(Photo: Panasonic Avionics)

It is increasingly common for an airline to offer some kind of in-flight entertainment for its passengers, whether through seatback screens or personal devices. One way that airlines can further improve their bottom lines is by adding live sports to their in-flight entertainment (IFE) offering.

Customers have always cared about the quality of the in-flight experience. As air travel makes a comeback from the challenges of the COVID-19 pandemic, it’s even more important to consider what components contribute to a positive experience for passengers. 

Watching live events is a unique and valuable experience for many across the world. Especially for national and international competitions, like the World Cup, in-flight viewership can increase tenfold, according to Dominic Green, Senior Director of Product Line Management at Panasonic Avionics. “To harness that ability [to watch live events]—and to take credit for it as an airline that provides access to these unmissable moments—is extremely powerful for curators of the passenger experience,” he explained.

Green added, “Showing live sports on board brings the in-air experience closer to the expectations consumers have on the ground.”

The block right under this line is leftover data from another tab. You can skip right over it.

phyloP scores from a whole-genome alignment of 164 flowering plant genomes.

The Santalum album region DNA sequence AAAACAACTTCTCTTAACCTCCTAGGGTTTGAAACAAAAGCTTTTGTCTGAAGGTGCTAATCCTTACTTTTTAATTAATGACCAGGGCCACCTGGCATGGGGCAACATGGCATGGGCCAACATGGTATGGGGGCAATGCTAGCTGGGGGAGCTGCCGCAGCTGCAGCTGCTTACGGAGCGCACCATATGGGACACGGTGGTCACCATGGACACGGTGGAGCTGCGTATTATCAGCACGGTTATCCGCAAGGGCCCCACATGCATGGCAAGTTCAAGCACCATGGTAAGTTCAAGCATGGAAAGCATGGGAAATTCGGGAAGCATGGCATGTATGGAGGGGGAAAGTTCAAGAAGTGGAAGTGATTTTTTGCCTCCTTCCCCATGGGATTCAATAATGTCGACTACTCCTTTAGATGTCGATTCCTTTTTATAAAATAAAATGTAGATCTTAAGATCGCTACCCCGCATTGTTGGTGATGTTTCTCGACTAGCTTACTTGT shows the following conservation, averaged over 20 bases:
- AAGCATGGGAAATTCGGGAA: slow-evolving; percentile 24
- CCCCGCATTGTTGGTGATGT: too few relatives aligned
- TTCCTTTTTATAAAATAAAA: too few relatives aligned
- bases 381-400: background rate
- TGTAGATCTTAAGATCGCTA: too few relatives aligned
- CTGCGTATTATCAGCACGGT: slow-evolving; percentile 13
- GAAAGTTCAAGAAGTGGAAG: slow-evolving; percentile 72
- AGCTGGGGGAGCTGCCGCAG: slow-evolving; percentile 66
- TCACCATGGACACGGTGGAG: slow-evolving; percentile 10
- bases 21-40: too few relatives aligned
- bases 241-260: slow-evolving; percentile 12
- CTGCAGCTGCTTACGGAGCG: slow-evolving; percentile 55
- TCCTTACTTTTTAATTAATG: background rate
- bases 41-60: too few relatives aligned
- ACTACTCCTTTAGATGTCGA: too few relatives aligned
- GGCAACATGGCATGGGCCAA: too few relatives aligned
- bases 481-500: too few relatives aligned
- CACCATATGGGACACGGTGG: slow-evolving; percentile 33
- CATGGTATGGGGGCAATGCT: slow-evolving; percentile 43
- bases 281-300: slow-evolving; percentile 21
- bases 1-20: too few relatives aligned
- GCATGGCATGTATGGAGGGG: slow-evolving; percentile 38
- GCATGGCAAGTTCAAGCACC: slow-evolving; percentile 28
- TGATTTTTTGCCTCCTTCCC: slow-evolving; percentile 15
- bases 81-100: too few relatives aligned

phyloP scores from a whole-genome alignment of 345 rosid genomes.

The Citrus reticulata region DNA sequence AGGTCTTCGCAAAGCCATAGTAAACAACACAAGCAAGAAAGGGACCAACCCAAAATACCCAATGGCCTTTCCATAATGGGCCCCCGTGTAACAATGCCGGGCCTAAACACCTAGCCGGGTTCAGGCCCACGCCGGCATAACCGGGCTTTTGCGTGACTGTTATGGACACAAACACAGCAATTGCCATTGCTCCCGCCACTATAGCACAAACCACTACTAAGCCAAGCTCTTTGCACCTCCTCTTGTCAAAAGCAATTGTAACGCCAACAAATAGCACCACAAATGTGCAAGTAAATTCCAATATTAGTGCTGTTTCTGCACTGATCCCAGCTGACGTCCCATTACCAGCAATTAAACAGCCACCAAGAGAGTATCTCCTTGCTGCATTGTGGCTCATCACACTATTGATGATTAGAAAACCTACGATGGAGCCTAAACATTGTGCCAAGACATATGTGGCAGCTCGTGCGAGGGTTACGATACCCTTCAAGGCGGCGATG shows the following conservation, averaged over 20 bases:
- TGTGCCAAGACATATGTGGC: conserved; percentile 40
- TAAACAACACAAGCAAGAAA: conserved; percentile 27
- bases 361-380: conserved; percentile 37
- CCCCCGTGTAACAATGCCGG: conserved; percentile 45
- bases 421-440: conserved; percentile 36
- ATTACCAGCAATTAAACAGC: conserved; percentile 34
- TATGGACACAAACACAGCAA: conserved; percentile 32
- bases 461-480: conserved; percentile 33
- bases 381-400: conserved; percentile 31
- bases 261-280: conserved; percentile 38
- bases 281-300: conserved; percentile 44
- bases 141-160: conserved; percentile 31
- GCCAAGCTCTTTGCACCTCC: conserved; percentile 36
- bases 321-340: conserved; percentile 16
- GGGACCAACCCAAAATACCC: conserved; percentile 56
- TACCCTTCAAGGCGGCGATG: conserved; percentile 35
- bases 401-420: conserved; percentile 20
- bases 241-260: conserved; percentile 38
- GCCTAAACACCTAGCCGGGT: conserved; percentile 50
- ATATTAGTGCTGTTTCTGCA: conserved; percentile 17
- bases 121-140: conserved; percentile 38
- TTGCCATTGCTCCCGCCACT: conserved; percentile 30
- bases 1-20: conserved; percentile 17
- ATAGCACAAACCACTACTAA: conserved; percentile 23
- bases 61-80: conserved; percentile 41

(Photo: Panasonic Avionics)

Airlines can take advantage of the widespread interest in sports by making live events available for viewing in-flight. Men account for about 60% of the market for sports viewership, but women are responsible for purchasing close to half of all NFL merchandise. In fact, nearly 80% of all sales of sports apparel are conducted with women, according to a recent NYU study cited by Panasonic. 

Panasonic Avionics has partnered with IMG to offer Sport 24 and Sport 24 Extra for in-flight entertainment. Live sports are a core part of Panasonic’s offerings for passenger engagement, in addition to live news. According to the company, including live sports with IFE can have a positive impact on budgetary efficiency and tangible metrics.

“Live content is unmissable, and the must-see element can mean changing the way airlines think about appropriating content budgets,” Green shared.

He added, “More time spent engaging with other content experiences like maps or live television means less time and resources that airlines need to allocate in pursuing giant, expensive libraries of content.”

Panasonic Avionics provides high-speed in-flight connectivity for the commercial aviation industry. Their connectivity services provide coverage for 99.8% of global flight routes. Panasonic and OneWeb entered into a distribution agreement to add low earth orbit (LEO) networks to Panasonic’s satellite network. The company’s single panel antenna, or SPA, is a Ku-band antenna with a simplified design that is mounted on the fuselage. Panasonic invests in electronically-steered antennas (ESAs) for LEO and GEO constellations.